By Lisa Scontras | Photos by Justin R. Dotson
According to Blaise Nakagawa, Jr., Realtor Associate at Coldwell Banker Pacific Properties, what Manoa has that some other neighborhoods lack is character and charm.
"As an older established neighborhood, we have a variety of styles including homes on the Historic Registry, mansions, Manoa charmers, renovated and expanded homes, as well as homes still in their original condition waiting for someone to give them their personal touch," says Nakagawa. "People take a lot of pride in caring for their properties. Many have lived here for generations."
In addition to the University of Hawai'i, other Manoa schools include Punahou School, Mid Pacific Institute, Maryknoll, St. Francis, as well as two public elementary schools - Noelani and Manoa.
Many of the people attracted to the neighborhood are teachers, professors, administrators or families with an interest in one of the schools for their children, according to Diane Ito, Realtor at Coldwell Banker Pacific Properties.
"Most of the current buyers coming into the valley are affiliated with UH, have children going to one of the private schools, and they are looking to shorten their commute from Kailua, Mililani or other outlying areas," says Ito.
With an endless flow of dog walkers, joggers and children playing in the park, Manoa's vibe is all about family life.
"The sense of community and the convenient location to schools makes the real estate here valuable," Ito says. "We have an annual Christmas parade and Easter Egg Hunt, the Manoa Theater, churches, great restaurants, banks, doctors offices, exercise classes, yoga, … you never have to leave the valley."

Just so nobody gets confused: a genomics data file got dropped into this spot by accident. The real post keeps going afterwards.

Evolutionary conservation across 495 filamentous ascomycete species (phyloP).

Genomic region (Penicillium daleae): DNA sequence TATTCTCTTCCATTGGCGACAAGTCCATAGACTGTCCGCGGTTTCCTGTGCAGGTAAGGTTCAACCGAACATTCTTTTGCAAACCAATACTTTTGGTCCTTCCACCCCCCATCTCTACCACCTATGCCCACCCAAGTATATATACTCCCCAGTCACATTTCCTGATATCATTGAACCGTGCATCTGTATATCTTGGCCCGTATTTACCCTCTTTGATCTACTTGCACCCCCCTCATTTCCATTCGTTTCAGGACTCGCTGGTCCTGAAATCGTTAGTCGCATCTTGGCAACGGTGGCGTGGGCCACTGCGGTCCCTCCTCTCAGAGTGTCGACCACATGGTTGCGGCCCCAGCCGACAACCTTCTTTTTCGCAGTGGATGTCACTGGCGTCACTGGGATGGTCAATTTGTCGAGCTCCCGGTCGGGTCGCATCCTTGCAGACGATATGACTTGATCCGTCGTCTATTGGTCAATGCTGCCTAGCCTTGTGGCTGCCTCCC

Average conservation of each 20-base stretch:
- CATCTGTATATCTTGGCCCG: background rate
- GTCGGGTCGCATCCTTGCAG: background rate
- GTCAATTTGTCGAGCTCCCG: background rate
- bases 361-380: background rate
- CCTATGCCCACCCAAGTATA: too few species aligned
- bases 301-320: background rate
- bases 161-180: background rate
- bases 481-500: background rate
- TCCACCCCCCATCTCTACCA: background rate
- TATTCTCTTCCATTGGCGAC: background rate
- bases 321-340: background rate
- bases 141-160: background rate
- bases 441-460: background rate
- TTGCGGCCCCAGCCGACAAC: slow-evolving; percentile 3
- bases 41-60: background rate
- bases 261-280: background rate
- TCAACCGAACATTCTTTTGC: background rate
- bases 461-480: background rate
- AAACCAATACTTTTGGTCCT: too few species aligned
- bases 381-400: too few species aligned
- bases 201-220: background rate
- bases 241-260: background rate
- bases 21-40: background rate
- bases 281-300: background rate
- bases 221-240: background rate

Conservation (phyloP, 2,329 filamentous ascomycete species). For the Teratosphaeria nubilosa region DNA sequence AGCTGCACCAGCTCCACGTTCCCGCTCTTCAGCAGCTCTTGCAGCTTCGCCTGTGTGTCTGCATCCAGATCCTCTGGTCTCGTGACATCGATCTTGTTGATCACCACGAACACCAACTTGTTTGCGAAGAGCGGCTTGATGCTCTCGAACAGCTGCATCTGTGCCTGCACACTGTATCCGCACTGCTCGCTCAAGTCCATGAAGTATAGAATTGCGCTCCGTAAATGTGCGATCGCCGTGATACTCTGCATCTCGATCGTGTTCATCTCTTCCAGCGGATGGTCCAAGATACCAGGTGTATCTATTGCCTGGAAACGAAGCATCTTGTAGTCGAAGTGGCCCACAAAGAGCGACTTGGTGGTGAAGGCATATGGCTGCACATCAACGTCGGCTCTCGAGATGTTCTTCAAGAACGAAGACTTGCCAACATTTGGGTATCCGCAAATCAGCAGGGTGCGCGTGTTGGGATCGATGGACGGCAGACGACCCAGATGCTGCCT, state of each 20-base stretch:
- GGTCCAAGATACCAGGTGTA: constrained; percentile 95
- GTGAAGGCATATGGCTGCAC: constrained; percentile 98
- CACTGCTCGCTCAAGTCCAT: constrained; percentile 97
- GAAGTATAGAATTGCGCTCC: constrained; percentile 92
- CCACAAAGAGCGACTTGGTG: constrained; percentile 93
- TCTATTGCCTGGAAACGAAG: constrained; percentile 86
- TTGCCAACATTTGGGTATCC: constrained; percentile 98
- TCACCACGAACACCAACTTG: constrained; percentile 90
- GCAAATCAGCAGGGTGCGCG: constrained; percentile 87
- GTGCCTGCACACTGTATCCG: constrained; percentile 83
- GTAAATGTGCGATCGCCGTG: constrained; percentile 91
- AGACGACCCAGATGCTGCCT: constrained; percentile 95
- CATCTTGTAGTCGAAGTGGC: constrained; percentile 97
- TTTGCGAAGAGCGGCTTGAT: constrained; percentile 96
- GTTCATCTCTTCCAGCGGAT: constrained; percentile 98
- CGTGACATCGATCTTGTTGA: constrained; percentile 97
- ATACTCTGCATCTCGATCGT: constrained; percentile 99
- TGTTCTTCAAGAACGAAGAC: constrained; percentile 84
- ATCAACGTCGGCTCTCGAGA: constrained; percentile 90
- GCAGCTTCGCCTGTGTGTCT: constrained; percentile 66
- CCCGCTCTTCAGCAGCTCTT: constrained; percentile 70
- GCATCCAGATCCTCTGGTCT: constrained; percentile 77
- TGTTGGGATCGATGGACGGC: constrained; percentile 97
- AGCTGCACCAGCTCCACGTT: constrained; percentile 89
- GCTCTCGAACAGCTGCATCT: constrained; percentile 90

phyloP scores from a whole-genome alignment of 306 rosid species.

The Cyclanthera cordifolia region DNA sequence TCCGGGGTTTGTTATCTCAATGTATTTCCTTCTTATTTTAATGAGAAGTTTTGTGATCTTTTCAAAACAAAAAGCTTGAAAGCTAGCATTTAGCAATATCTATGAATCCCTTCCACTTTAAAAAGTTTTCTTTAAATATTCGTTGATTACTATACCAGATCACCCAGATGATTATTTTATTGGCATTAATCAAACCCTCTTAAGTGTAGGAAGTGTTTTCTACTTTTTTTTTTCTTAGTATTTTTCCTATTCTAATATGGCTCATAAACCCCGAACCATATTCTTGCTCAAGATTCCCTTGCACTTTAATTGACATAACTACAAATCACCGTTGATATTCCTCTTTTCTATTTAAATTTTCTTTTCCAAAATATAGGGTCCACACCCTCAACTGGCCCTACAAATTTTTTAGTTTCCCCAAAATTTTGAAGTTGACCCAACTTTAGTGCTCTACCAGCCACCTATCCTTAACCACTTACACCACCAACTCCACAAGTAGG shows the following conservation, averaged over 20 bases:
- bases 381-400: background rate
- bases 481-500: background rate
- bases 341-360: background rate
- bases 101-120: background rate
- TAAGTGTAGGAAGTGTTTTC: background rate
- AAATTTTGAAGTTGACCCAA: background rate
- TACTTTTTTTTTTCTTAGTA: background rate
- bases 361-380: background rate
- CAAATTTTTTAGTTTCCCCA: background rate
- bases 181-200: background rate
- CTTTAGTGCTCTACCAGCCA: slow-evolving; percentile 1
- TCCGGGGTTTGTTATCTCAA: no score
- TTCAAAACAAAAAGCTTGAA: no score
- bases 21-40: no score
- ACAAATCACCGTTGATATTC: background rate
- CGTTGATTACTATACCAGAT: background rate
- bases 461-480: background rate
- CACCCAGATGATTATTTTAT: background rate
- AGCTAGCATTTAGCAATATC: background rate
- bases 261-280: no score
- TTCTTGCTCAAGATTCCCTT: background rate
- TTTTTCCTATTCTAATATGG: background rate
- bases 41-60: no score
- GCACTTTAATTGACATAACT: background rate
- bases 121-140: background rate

In fact, not too many homeowners ever do leave - many homes stay in the family for generations, which for the neighborhood means stability. For anyone wanting to buy in, it means being patient.
"Inventory is always low in Manoa," Ito adds. It's a stable community where people stay in their homes most of their lives."
"So there's always a demand for homes in Manoa," says Nakagawa. "The price is not as much of a consideration as the lifestyle."
Property values are rock solid. In 2000, the median sale price of a single-family home in Manoa was $447,500. In 2011, the median sale price was $984,592, slightly down from the peak of $1,013,000.
"You can expect to pay about 10 percent more for a home in Manoa, versus other valleys," Ito adds. "Buyers need to be patient for the right home to come available, but then be ready to jump on it, since it will not be on the market long."
"More and more, buyers are discovering the value of living in Manoa," says Nakagawa. "There is always a demand for inventory. Manoa buyers are looking for the total package: location, lifestyle, convenience and value.
"Manoa is calm, cool and collected," he says. "People still walk the neighborhood, know their neighbors and aren't afraid to say hi."
Ronald McDonald Houses
For families of children with catastrophic illnesses, both of Honolulu's two Ronald McDonald Houses (RMH) provide a home away from home during the most trying of times.
Located in lower Manoa Valley, near Kapiolani Medical Center for Women and Children and Shriners Hospital, the RMH on Judd Hillside and RMH on Oahu Avenue provide lodging for hundreds of families every year. In continual operation 24-hours-a-day, 365-days-a-year, the Ronald McDonald Houses ease the discomfort for families of children fighting birth-related conditions, cancer, heart problems, organ failure, major physical trauma and other life-threatening conditions. Two-thirds of the patients are under 5-years old.
The Judd Hillside home is for families with children receiving outpatient treatments or those traveling with siblings of the patient. It has served thousands of families since opening in 1987.
The Oahu Avenue home is for adult family members of children receiving in-patient care and for neighbor-island mothers-to-be in high-risk pregnancies. It began serving families in 2006.